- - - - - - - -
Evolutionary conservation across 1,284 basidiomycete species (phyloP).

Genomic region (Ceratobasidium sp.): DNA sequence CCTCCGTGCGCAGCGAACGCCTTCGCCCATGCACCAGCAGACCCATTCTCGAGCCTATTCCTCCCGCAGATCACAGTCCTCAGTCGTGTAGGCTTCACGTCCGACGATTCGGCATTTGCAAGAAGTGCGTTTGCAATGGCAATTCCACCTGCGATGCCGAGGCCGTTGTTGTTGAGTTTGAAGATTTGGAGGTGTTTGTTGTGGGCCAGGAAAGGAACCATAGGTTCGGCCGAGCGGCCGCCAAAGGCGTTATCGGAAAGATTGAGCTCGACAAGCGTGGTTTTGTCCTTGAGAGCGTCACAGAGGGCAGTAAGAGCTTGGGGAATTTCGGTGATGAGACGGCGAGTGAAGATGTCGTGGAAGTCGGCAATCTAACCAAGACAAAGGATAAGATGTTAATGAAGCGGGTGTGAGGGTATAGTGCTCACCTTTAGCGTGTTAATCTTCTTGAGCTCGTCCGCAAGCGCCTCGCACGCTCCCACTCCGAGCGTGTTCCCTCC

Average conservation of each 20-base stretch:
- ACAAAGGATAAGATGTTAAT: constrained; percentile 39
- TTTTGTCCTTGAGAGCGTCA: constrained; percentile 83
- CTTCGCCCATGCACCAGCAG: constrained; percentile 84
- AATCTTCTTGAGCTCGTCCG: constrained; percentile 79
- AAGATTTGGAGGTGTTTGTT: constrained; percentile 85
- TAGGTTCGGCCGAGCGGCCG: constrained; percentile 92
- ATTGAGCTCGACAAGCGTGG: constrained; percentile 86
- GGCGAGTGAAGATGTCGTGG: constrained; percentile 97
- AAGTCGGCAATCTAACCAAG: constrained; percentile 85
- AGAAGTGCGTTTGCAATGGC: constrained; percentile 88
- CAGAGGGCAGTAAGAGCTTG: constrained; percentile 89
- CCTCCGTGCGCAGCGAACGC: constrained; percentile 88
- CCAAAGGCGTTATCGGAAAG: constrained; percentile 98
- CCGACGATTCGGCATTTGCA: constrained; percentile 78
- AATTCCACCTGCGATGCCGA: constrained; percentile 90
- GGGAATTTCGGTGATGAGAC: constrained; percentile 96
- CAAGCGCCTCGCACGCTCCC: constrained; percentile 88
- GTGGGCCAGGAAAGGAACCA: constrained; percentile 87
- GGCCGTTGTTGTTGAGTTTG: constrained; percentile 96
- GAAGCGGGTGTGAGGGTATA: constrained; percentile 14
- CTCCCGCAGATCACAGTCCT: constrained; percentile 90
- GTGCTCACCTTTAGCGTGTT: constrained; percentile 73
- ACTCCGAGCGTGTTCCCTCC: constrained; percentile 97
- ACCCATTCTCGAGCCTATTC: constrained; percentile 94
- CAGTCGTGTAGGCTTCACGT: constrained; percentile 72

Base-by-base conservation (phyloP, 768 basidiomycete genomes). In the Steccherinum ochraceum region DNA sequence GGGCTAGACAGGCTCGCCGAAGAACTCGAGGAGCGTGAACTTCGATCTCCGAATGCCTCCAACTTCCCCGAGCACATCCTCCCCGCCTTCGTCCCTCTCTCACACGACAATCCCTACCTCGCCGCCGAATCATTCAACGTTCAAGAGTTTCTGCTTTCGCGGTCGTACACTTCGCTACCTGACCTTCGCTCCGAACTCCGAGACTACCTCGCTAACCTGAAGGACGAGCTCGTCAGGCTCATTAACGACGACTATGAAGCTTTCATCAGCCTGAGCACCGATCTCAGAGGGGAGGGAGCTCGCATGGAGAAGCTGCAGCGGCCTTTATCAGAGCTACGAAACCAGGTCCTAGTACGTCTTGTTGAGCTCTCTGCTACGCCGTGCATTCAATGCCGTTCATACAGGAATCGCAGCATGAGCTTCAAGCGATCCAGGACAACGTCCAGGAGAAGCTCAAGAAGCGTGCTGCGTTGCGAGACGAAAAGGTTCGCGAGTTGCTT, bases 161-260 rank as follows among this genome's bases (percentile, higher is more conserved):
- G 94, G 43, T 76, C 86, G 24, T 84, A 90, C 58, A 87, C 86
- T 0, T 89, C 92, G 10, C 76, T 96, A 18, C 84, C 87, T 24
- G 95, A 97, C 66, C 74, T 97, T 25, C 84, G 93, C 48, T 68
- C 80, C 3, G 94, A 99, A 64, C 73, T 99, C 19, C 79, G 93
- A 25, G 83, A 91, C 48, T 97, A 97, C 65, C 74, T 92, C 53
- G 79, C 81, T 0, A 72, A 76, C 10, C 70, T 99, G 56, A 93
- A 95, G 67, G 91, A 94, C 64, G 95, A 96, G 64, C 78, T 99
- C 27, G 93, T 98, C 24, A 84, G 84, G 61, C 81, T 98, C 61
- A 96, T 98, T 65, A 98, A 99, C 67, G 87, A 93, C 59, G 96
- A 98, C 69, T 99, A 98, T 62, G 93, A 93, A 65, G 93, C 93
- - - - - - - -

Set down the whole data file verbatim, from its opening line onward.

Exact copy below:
Evolutionary conservation across 1,284 basidiomycete species (phyloP).

Genomic region (Ceratobasidium sp.): DNA sequence CCTCCGTGCGCAGCGAACGCCTTCGCCCATGCACCAGCAGACCCATTCTCGAGCCTATTCCTCCCGCAGATCACAGTCCTCAGTCGTGTAGGCTTCACGTCCGACGATTCGGCATTTGCAAGAAGTGCGTTTGCAATGGCAATTCCACCTGCGATGCCGAGGCCGTTGTTGTTGAGTTTGAAGATTTGGAGGTGTTTGTTGTGGGCCAGGAAAGGAACCATAGGTTCGGCCGAGCGGCCGCCAAAGGCGTTATCGGAAAGATTGAGCTCGACAAGCGTGGTTTTGTCCTTGAGAGCGTCACAGAGGGCAGTAAGAGCTTGGGGAATTTCGGTGATGAGACGGCGAGTGAAGATGTCGTGGAAGTCGGCAATCTAACCAAGACAAAGGATAAGATGTTAATGAAGCGGGTGTGAGGGTATAGTGCTCACCTTTAGCGTGTTAATCTTCTTGAGCTCGTCCGCAAGCGCCTCGCACGCTCCCACTCCGAGCGTGTTCCCTCC

Average conservation of each 20-base stretch:
- ACAAAGGATAAGATGTTAAT: constrained; percentile 39
- TTTTGTCCTTGAGAGCGTCA: constrained; percentile 83
- CTTCGCCCATGCACCAGCAG: constrained; percentile 84
- AATCTTCTTGAGCTCGTCCG: constrained; percentile 79
- AAGATTTGGAGGTGTTTGTT: constrained; percentile 85
- TAGGTTCGGCCGAGCGGCCG: constrained; percentile 92
- ATTGAGCTCGACAAGCGTGG: constrained; percentile 86
- GGCGAGTGAAGATGTCGTGG: constrained; percentile 97
- AAGTCGGCAATCTAACCAAG: constrained; percentile 85
- AGAAGTGCGTTTGCAATGGC: constrained; percentile 88
- CAGAGGGCAGTAAGAGCTTG: constrained; percentile 89
- CCTCCGTGCGCAGCGAACGC: constrained; percentile 88
- CCAAAGGCGTTATCGGAAAG: constrained; percentile 98
- CCGACGATTCGGCATTTGCA: constrained; percentile 78
- AATTCCACCTGCGATGCCGA: constrained; percentile 90
- GGGAATTTCGGTGATGAGAC: constrained; percentile 96
- CAAGCGCCTCGCACGCTCCC: constrained; percentile 88
- GTGGGCCAGGAAAGGAACCA: constrained; percentile 87
- GGCCGTTGTTGTTGAGTTTG: constrained; percentile 96
- GAAGCGGGTGTGAGGGTATA: constrained; percentile 14
- CTCCCGCAGATCACAGTCCT: constrained; percentile 90
- GTGCTCACCTTTAGCGTGTT: constrained; percentile 73
- ACTCCGAGCGTGTTCCCTCC: constrained; percentile 97
- ACCCATTCTCGAGCCTATTC: constrained; percentile 94
- CAGTCGTGTAGGCTTCACGT: constrained; percentile 72

Base-by-base conservation (phyloP, 768 basidiomycete genomes). In the Steccherinum ochraceum region DNA sequence GGGCTAGACAGGCTCGCCGAAGAACTCGAGGAGCGTGAACTTCGATCTCCGAATGCCTCCAACTTCCCCGAGCACATCCTCCCCGCCTTCGTCCCTCTCTCACACGACAATCCCTACCTCGCCGCCGAATCATTCAACGTTCAAGAGTTTCTGCTTTCGCGGTCGTACACTTCGCTACCTGACCTTCGCTCCGAACTCCGAGACTACCTCGCTAACCTGAAGGACGAGCTCGTCAGGCTCATTAACGACGACTATGAAGCTTTCATCAGCCTGAGCACCGATCTCAGAGGGGAGGGAGCTCGCATGGAGAAGCTGCAGCGGCCTTTATCAGAGCTACGAAACCAGGTCCTAGTACGTCTTGTTGAGCTCTCTGCTACGCCGTGCATTCAATGCCGTTCATACAGGAATCGCAGCATGAGCTTCAAGCGATCCAGGACAACGTCCAGGAGAAGCTCAAGAAGCGTGCTGCGTTGCGAGACGAAAAGGTTCGCGAGTTGCTT, bases 161-260 rank as follows among this genome's bases (percentile, higher is more conserved):
- G 94, G 43, T 76, C 86, G 24, T 84, A 90, C 58, A 87, C 86
- T 0, T 89, C 92, G 10, C 76, T 96, A 18, C 84, C 87, T 24
- G 95, A 97, C 66, C 74, T 97, T 25, C 84, G 93, C 48, T 68
- C 80, C 3, G 94, A 99, A 64, C 73, T 99, C 19, C 79, G 93
- A 25, G 83, A 91, C 48, T 97, A 97, C 65, C 74, T 92, C 53
- G 79, C 81, T 0, A 72, A 76, C 10, C 70, T 99, G 56, A 93
- A 95, G 67, G 91, A 94, C 64, G 95, A 96, G 64, C 78, T 99
- C 27, G 93, T 98, C 24, A 84, G 84, G 61, C 81, T 98, C 61
- A 96, T 98, T 65, A 98, A 99, C 67, G 87, A 93, C 59, G 96
- A 98, C 69, T 99, A 98, T 62, G 93, A 93, A 65, G 93, C 93